Can we remind ourselves to start off why we are doing these particular meditations? Yes, they are meditations about Jesus in the Gospel of Luke, but they focus on the parts of his Gospel that are unique to Luke. Within the Gospel there is material that is common to all three Synoptic Gospels indicating a common source, there is some common to Matthew only and some common to Mark only and some unique to Luke, and it is this latter material that we are focusing on. We are doing that because it brings an emphasis, a very human emphasis that perhaps only a doctor (which is what Luke was) would bring. That is especially true of our verses above. Luke picks up on the very human touches in the Gospel accounts.

Matthew is the only other one who records the incident with the centurion in Capernaum and it is clearly the same incident. But Matthew, we have noted previously, sometimes tends to be rather brief on descriptions and when it comes to this centurion he simply says, “When Jesus had entered Capernaum, a centurion came to him, asking for help.” (Mt 8:5) which is the gist of the opening words above, except Luke picks up from his sources something else, something quite endearing and which appeals to him and so he includes it. It is that this centurion who resides in Capernaum clearly has a good reputation in the eyes of the local Jews. He is on sufficiently good terms with the local Jewish elders that he asks them to go on his behalf, to appeal to Jesus on his behalf, and on the behalf of his servant.

In what follows it becomes obvious that there is both integrity and humility in this man. So why doesn’t he come himself straight away? We aren’t told directly but it appears clear that he doesn’t have a domineering attitude as a Roman, and recognises that when it comes to asking for healing it is not something you can demand. Moreover it may be that Jesus wouldn’t want to have any dealings with a Roman ‘oppressor’, so for this reason he uses his friendship with the Jewish elders and asks them to appeal to Jesus on his behalf. It is only when they have appealed to Jesus that the man comes himself and enters into dialogue with Jesus.

Now note that when these local Jewish leaders come to Jesus they don’t come half-heartedly on behalf of this Roman. No, they pleaded earnestly with Jesus to help this man. Now there is something important here that we could miss. These Jewish elders actually believed that Jesus could heal this servant. We usually tend to think that most of the Jewish leaders were against Jesus and didn’t believe in him. Well these leaders clearly did, otherwise they might have dissuaded their friend. No, they have heard about Jesus, perhaps seen him in action, and realise that he can help their Roman friend IF he wishes.

Now their approach has a certain Jewish legalism about it. Note what they say: “This man deserves to have you do this.” Well, no, nobody has earned the right to have Jesus heal them; he does it as an act of grace – always! We need to remember that when we are asking for healing for ourselves or for others. Jesus doesn’t heal us because we have earned it, but because HE has earned it on the Cross. All sickness is ultimately the result of sin in the world and Jesus has died to take out sin, our punishment and the effects of that sin. Thus he has earned the right to bring healing to us. We don’t deserve it and we can never earn it, but he gives it freely as an act of grace.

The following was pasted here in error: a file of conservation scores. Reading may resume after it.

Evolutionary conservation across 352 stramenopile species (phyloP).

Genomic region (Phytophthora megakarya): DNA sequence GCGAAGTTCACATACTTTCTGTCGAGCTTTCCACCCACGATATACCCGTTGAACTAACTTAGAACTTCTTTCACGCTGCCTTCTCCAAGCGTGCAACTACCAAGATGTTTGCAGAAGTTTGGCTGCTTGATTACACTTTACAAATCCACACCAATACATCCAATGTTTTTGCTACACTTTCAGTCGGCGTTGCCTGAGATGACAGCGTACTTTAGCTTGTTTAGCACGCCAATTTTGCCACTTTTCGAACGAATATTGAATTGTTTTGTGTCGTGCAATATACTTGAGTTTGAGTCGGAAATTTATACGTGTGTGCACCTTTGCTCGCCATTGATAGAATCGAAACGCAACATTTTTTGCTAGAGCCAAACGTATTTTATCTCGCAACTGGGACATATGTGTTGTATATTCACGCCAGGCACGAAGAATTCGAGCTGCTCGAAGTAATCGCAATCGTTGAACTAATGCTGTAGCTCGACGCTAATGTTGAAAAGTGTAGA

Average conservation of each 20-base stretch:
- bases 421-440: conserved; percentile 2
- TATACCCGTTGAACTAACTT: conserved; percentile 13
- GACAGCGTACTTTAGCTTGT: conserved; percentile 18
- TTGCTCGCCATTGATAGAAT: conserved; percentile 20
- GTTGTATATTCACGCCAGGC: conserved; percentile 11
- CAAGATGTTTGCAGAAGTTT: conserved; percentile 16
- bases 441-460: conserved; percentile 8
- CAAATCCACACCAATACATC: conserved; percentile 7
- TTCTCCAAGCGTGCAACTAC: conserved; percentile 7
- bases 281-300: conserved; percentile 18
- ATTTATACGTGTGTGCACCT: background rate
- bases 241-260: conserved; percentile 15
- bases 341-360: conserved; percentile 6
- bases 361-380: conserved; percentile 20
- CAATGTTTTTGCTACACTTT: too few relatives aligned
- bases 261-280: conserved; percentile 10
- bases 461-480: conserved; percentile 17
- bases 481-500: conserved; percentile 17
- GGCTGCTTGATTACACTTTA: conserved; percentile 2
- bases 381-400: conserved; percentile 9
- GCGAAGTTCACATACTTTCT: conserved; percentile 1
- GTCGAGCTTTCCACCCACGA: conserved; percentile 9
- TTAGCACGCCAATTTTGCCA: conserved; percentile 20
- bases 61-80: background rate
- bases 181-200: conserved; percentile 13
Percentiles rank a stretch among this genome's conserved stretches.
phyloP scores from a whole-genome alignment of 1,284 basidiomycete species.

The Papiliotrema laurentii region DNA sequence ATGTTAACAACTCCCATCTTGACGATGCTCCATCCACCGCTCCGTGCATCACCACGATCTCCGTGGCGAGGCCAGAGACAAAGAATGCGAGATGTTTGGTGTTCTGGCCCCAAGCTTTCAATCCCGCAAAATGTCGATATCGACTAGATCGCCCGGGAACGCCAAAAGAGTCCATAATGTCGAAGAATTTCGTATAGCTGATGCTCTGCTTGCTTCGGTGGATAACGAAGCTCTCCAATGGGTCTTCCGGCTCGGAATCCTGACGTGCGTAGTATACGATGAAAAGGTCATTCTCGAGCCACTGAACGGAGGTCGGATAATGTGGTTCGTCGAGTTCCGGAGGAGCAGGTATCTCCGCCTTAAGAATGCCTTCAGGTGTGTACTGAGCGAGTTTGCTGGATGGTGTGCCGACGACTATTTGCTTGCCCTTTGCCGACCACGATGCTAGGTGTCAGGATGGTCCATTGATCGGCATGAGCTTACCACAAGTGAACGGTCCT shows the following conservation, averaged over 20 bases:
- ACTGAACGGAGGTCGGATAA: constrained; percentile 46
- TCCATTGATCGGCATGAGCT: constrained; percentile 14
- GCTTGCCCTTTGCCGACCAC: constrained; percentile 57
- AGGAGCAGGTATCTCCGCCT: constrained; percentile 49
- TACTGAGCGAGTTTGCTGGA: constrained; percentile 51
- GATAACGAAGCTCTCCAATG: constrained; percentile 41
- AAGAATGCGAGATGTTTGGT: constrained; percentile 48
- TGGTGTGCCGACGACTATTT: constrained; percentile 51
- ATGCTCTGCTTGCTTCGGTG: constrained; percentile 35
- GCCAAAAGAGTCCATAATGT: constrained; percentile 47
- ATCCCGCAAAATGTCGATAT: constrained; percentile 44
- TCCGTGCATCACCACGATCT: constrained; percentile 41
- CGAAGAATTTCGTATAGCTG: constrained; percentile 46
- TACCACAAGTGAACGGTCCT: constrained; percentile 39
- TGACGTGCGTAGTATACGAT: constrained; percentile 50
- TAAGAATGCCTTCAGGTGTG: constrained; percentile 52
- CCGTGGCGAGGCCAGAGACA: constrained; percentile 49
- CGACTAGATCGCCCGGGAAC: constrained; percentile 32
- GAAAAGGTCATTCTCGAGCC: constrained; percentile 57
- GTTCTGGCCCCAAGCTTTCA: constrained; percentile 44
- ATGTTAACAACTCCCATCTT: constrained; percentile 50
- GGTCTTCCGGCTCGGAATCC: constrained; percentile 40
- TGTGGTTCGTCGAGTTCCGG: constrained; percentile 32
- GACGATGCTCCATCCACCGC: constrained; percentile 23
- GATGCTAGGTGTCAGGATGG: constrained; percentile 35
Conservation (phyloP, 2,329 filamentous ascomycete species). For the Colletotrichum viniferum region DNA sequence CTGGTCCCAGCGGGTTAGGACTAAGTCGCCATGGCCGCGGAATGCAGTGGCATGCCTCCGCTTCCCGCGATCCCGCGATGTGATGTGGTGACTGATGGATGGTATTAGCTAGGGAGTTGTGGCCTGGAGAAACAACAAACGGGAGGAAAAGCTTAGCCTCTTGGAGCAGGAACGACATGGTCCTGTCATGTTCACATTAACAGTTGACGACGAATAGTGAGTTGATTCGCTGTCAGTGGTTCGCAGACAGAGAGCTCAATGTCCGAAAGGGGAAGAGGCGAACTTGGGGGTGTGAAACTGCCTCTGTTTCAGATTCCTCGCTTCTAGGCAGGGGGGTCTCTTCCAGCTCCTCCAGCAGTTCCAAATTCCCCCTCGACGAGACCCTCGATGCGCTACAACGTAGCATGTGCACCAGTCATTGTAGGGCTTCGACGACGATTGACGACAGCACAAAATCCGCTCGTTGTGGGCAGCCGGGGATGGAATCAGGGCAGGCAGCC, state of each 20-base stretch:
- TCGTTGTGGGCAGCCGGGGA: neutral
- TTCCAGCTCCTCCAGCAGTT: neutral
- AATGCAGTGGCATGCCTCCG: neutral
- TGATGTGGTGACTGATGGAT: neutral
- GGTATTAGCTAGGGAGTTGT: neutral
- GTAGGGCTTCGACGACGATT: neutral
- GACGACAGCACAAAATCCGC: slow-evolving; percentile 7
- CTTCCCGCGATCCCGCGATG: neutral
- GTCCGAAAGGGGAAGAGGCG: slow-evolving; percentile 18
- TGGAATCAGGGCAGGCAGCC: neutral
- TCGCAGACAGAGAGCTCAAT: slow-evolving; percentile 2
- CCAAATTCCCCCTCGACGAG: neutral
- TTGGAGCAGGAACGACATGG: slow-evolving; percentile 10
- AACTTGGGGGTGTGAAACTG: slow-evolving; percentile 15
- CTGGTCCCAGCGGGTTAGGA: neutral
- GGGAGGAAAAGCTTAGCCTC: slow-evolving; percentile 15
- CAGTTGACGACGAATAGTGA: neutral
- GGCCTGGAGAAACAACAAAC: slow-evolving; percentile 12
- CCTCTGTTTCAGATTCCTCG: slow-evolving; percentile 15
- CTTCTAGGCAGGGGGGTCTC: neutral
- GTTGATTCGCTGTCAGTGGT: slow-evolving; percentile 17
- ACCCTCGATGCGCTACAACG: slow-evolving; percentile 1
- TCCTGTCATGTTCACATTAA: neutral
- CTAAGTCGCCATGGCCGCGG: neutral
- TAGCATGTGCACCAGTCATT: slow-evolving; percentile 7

But they go on to give reasons for their thinking: “he loves our nation and has built our synagogue.” Wow! This Roman has almost become a Jew it seems. He is not there as an oppressor, he is there as a friend. He is obviously a wealthy and influential man, this Roman centurion, and has paid for and directed the building of their local synagogue. No wonder they feel good about him. Now this man has certainly earned his reputation and that in itself is quite remarkable. He has come into a foreign culture and he has blessed the people he has found there. He has not imposed his own Roman ways on them but has enabled them to express their own ways more fully. This is a good man, an apparently righteous man – but he’s still a man with a need that is beyond him; he has a sick servant who he obviously cares for (another good aspect of this man’s life) but he doesn’t have the power to heal him. We may be good people, but we are still limited and need God’s help. Whoever we are, and however good we are, this still applies.

I wonder what sort of reputation we have? It worries me sometimes, the obvious lack of reputation that is there often is within the Christian community. Jesus taught, “let your light shine before men, that they may see your good deeds and praise your Father in heaven,” (Mt 5:16) which indicates that Jesus expects us to have a good reputation in the eyes of the world around us as we cact as salt and light. Are we gracious in the way we disagree with the world’s immorality? Have we learnt to speak about righteousness graciously, or do we upset those around us by our declarations of their sin? Do the good things we do soften the hearts of those around us? Are we seen as the best and most conscientious workers or students, or are we seen to be those who do the bare minimum and then scuttle away back to our Christian ghettos? I don’t want that to sound hard, but that is often how it appears and I know because that is how I used to be for much of my earlier working life. It was how we were taught – to come out from among the godless people around us, except that is not how Jesus was. He got in among them and acted as salt and light and blessed them and showed them his Father’s love.

Yes, there will always be those who are against us because we shine and show them up for what they are, and in their defensiveness they will be against us, but do we give them grounds to feel hostile? This centurion stands out as a foreigner who blessed the local population. Can we be the same and thus become a channel for God’s love which opens people up to receive Him for themselves?